Activism is like a "Muscle"; the more you use it and stretch it the "Stronger" it becomes SFC Des Kenny 2021
In our Strategies for Change Activism in Action session, we had four people come and talk to us about their activism journeys. The panel included Eileen Daly, Colm Whooley, Des Kenny and Selina Bonnie.
Each activist was asked:
- Too introduce themselves and share some of their activism experience’s
- What were the key things to know about / tips you would give to disabled activists?
- What are the challenges that disabled activists face, and what are the supports activists need to do to influence change.
Colm had a motorcycle accident in 1980 and ended up with a spinal cord injury. Following this, he went to the National Rehabilitation Hospital for several months, adjusting to his new life. However, Colm didn’t get involved in disability activism for several years after his accident. He told us that he was reluctant, “I didn’t want to be involved with the disabled community; it was my way of coming to terms with my injury”. But ten years on, after experiencing all of the barriers he had to hurdle, “I decided to set up Spinal Injury’s Ireland in 1993” – see: www.podbean.com for a podcast for more about why Colm set up Spinal Injury’s Ireland and more.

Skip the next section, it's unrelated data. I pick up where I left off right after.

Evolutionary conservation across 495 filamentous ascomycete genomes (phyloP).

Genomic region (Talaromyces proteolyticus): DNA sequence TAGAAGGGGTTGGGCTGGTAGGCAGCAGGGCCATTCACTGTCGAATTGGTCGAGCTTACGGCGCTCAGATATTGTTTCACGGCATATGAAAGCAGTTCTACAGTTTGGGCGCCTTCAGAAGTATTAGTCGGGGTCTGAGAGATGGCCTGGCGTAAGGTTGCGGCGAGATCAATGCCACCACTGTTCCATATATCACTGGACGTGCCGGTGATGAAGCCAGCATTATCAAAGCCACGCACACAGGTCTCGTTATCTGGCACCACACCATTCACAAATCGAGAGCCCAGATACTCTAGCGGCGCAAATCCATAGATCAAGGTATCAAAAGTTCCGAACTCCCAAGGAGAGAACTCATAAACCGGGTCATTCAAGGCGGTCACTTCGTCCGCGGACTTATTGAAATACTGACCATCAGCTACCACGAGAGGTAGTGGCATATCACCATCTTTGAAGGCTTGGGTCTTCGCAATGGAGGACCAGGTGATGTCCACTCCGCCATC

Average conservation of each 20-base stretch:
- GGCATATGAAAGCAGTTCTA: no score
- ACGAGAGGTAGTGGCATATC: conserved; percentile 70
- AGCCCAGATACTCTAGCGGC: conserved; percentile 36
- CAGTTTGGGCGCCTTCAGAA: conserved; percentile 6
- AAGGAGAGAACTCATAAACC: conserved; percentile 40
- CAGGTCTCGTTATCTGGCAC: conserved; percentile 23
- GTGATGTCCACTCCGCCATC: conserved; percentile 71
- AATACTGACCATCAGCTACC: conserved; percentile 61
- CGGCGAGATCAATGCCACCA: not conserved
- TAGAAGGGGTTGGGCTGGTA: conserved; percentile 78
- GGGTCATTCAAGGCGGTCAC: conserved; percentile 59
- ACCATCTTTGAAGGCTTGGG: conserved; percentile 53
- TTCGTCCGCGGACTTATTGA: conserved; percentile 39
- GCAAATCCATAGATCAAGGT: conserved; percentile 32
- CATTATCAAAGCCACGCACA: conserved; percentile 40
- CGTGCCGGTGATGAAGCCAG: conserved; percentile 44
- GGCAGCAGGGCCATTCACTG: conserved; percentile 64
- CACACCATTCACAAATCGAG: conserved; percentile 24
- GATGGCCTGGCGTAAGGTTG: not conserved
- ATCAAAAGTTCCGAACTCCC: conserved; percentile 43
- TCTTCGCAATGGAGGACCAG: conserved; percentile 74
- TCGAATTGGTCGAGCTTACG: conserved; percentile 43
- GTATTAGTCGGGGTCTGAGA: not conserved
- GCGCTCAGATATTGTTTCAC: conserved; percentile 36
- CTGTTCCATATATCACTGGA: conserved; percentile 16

Colm said that this was probably a perfect time (1990’s) to get involved in disability activism “because there was all the activity around fighting for the right to have Personal Assistance”. He can remember sleeping outside government buildings with Martin Naughton, John Doyle, and many others, “but sadly most of these people have passed away”. Nevertheless, Colm felt very fortunate because he met some wonderful people. They helped him understand how the system worked and what the Disability Movement was trying to achieve “I knew nothing about disability rights”- see: www.irishtimes.com – disability protesters say budget plans a kick in the teeth for an article about the fight for more money for Personal Assistance. Colm has also worked abroad in Nepal and in other European countries to set up Spinal Injuries Organisations as he did in Ireland.
Selina shared that she was a person with an impairment for all of her life but only really came out as a disabled person in her early twenties. Previous to this, she didn’t want to be associated with disabled people “back then I felt that being disabled was a negative thing”.